A short history of doomed second harbour crossing proposals for Auckland – and a quicker, cheaper option


New Zealand is a small country that suddenly has big ideas about public transportation projects for its largest city. In February, the physical work began for a partially tunnelled light rail line under the Auckland CBD that will eventually connect to the airport. The project could ultimately have a price tag nearing NZ$30 billion.

Things went big again last week with the release of five options for a second harbour crossing. Four of the five will cost at least $20 billion and involve building another bridge and one or more tunnels for light rail and cars.

While the project is said to be on the fast track, with construction to begin in six years, Aucklanders would be forgiven if they didn’t buy into this timeline. The new options are just the latest in a long line of proposals that date back at least 35 years.

It’s worth reviewing the long and tumultuous history of second Auckland harbour crossing proposals. In the process, we might ask whether a sixth option might, in fact, be the best: apply congestion charging to the Auckland CBD, and give public transport, walking and cycling better access to the existing bridge.

The bridge is the main connection between Auckland’s CBD and its growing North Shore.
Getty Images

Bridges and tunnels

The Auckland Harbour Bridge officially opened on May 30 1959. Construction took four years and cost nearly $250 million (in today’s money), but the structure was already too narrow for traffic volumes. Within a decade, extra lanes built in Japan were bolted to the bridge – the so called “Nippon clip-ons”.

From 1988 until 2010, various second crossing options were studied and presented, including:

  • 1988: a plan was developed for either tunnelled public transport or a second bridge

  • 1997: 11 options for a second crossing were studied and sent out for public consultation, including different tunnel or bridge alignments, with the most expensive option being a tunnel at roughly $2.6 billion in today’s dollars

  • 2003: a followup to the 1997 study suggested a combination of a second bridge and a tunnel, costed at around $4.5 billion in today’s dollars

  • 2008: a study of 159 crossing options was narrowed to three options, included either a new bridge or two possibilities for tunnels

  • 2010: a business case was developed for three crossing options, including a second bridge, tunnelled heavy rail, and a tunnelled road, with the highest cost estimate just under $6 billion.

Walking and cycling

The original plans for the bridge had also included tolled cycle lanes, but these were eventually rejected for cost. In 2011, the idea was revived, with the New Zealand Transport Agency (now Waka Kotahi) announcing a “SkyPath” plan to add walking and cycling lanes to the clip-ons. This was added to Auckland Transport’s strategic priority list the same year.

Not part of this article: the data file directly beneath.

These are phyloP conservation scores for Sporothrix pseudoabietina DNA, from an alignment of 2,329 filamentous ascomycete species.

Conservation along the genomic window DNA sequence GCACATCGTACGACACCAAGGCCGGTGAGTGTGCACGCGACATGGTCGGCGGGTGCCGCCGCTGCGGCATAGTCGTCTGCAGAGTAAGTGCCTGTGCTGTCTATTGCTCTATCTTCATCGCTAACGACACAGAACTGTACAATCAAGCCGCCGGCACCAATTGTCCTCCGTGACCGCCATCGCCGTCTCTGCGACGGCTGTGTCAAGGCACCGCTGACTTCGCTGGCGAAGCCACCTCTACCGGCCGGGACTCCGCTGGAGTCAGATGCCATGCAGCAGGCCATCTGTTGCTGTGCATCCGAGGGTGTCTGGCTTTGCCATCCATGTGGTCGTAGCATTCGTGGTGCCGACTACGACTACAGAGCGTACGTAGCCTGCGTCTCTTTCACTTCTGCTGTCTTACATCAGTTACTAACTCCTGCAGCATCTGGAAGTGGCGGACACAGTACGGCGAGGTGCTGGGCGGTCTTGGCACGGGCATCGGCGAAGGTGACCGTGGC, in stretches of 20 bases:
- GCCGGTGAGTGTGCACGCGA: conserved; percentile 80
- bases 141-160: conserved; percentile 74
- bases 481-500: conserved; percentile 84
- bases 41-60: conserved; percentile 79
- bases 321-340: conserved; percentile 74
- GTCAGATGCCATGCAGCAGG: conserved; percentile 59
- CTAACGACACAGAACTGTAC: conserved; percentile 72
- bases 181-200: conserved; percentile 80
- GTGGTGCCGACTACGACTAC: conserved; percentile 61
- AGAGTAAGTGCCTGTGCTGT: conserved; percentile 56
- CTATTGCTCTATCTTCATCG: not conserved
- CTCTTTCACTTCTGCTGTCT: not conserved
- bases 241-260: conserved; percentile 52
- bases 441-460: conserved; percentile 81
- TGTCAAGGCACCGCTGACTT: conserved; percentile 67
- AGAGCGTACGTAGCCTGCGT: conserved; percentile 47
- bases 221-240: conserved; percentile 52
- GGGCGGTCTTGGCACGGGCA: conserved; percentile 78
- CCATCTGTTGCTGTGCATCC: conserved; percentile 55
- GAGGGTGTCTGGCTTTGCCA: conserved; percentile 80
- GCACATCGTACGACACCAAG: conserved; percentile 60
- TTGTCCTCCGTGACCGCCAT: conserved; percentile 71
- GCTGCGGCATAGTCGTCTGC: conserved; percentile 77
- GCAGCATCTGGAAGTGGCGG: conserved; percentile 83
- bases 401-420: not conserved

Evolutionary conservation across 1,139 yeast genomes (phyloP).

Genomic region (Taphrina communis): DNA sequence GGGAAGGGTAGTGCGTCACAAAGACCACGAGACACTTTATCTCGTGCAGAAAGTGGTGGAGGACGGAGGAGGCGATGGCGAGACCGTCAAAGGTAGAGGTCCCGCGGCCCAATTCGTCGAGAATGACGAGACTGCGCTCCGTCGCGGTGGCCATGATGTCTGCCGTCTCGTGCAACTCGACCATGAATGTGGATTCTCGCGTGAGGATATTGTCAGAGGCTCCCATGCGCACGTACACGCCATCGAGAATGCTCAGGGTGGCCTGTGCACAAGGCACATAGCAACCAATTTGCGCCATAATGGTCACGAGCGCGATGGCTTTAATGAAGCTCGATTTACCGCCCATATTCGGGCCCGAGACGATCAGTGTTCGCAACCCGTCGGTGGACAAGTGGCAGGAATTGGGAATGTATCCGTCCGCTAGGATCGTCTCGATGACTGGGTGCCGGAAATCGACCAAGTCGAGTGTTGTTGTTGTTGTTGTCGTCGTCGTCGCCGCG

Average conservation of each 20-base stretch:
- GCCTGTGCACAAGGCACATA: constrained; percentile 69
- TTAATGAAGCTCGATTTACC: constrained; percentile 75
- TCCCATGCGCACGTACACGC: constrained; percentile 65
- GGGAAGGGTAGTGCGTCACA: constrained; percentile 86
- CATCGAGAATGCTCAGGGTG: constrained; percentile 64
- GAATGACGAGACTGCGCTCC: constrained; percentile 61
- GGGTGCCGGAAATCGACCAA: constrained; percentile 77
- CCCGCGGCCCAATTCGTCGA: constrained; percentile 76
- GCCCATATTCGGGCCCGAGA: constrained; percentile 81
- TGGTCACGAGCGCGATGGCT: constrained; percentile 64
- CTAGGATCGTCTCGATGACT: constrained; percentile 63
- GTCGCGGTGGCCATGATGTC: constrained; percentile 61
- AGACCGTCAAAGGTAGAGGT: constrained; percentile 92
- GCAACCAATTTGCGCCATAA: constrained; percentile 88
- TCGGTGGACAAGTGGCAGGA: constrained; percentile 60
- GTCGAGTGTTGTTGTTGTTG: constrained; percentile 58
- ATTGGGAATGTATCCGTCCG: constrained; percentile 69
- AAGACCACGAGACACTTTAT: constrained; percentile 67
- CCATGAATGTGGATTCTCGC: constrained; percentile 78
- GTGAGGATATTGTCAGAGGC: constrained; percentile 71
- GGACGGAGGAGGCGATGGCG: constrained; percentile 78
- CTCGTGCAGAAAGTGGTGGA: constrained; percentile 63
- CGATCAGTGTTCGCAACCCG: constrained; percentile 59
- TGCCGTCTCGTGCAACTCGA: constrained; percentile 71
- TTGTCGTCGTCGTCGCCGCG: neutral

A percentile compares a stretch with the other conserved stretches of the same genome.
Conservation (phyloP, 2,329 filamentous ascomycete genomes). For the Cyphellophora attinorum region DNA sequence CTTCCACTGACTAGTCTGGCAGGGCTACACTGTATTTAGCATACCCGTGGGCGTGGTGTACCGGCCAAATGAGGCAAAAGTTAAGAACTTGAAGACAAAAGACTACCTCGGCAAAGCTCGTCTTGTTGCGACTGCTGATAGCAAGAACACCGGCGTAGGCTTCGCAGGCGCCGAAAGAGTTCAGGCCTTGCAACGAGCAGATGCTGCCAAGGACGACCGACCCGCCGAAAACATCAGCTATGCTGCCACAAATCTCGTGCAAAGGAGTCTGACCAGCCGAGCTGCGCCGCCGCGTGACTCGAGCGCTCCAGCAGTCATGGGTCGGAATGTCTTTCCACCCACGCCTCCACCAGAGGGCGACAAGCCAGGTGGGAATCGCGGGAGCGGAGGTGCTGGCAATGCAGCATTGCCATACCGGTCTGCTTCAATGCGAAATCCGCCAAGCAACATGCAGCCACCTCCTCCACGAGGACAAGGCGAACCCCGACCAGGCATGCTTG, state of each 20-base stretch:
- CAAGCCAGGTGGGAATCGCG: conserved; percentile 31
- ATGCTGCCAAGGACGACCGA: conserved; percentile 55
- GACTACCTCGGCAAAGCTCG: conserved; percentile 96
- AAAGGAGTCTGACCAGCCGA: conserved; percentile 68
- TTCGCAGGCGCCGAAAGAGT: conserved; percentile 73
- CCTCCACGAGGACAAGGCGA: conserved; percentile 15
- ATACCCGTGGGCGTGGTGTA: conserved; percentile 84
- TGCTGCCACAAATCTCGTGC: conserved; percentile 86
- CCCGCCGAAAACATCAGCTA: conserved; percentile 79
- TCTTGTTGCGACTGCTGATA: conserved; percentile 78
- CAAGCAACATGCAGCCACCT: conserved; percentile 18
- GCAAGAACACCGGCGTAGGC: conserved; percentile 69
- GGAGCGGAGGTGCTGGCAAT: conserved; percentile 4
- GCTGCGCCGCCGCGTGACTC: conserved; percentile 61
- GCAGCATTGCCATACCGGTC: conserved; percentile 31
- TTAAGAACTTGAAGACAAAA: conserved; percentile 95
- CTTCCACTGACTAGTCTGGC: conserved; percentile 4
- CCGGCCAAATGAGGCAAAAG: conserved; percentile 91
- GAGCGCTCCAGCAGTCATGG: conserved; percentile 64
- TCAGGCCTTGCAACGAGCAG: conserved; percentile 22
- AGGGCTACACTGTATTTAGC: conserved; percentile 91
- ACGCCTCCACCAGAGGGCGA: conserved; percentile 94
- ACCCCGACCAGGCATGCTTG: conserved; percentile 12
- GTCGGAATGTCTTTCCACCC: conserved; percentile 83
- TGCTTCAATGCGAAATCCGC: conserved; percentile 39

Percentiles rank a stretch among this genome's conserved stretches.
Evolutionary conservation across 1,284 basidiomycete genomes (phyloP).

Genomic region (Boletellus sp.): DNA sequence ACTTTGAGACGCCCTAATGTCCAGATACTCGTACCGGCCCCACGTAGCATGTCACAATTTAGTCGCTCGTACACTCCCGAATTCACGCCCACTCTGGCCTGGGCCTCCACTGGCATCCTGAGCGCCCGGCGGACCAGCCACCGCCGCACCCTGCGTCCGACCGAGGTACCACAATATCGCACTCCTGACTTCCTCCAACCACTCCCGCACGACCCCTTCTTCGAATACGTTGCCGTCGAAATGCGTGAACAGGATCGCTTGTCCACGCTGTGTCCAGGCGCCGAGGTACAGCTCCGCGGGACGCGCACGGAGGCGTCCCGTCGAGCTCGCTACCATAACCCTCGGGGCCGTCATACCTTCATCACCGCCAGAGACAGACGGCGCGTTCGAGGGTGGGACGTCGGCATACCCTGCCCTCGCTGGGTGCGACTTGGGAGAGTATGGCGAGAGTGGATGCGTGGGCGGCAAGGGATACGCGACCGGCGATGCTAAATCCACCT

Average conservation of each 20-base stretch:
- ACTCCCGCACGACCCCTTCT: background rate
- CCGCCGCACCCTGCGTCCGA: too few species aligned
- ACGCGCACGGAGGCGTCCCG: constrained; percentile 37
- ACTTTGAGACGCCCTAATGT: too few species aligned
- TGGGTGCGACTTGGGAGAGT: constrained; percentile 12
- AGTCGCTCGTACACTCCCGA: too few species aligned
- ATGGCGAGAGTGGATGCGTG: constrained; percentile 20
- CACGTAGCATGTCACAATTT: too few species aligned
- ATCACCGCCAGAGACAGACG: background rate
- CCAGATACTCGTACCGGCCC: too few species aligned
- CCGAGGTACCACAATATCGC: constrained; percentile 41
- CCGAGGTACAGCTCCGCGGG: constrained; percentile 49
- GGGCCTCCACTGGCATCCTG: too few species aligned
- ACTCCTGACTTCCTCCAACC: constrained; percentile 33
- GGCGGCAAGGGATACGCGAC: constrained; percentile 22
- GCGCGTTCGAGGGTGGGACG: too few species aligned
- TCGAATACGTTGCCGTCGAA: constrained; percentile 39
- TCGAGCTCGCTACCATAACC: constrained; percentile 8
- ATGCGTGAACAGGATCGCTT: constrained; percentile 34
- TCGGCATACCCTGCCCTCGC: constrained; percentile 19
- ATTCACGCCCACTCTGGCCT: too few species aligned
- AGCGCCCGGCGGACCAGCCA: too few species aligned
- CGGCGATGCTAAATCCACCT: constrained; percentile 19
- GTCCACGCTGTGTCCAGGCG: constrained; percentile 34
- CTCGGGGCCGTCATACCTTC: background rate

Resource consent for the SkyPath was lodged in 2015 and approved in 2016. The new Labour-led government in 2017 said it would fund the project, with a revised design for the path to sit on its own piers revealed in 2019.




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In 2021 Waka Kotahi pulled the plug on the SkyPath plan, citing engineering complexity. The same year, a $685 million standalone cycling and walking bridge was announced. The cost estimate quickly rose to $785 million before it was cancelled just four months later – but not before the government spent $51 million on designs, consultants and engineering plan fees.

Since then, it has been a tale of stop-start (but mostly stop) initiatives, including:

November 2021: Waka Kotahi decided against a cycling and walking “trial” across the bridge but endorsed a series of events for cyclists and walkers in December.

August 2022: Waka Kotahi announced a planned $700,000 one-day trial for walking and cycling would be scrapped, primarily citing concerns about the 6% bridge gradient allowing cyclists to reach speeds of 60km per hour and the potential for pedestrian collisions. (Ironically, one of the new cycling bridge options “would be of a similar gradient” to the current bridge.)

December 2022: Waka Kotahi announced a series of “Walk it, Wheel it” events for three Sundays in March for up to 60,000 Aucklanders to cross the bridge on foot or bike. But this was postponed in early 2023, with no future date announced.




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Back to the future

The five new harbour crossing options are now out for public consultation, with a decision due by mid-year and construction to begin in 2029. But given the long history of studying, gathering feedback and then doing nothing about a second crossing (or improving public and active transport options on the existing bridge), some scepticism is warranted.

With projected finish dates ranging from 2039 to 2044, and costs up to $25 billion (assuming no delays or budget blowouts), the options also create more vehicle lanes just a few years before the Emission Reduction Plan’s 2050 target for net zero emissions.




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Surely a more sustainable solution would be to institute the long-discussed Auckland CBD congestion charge and reallocate a few lanes on the existing bridge for public transport, cycling and walking.

This would reduce the number of CBD car trips and contribute to meeting those climate goals. If a second crossing is still needed, taking this more immediate action would at least offer additional – and more climate-friendly – travel options in the meantime.

Future-proofing part of Auckland’s transportation network may not require billions of dollars and decades of planning and construction. It could simply mean finally embracing a version of what was planned for the Auckland Harbour Bridge almost 65 years ago.



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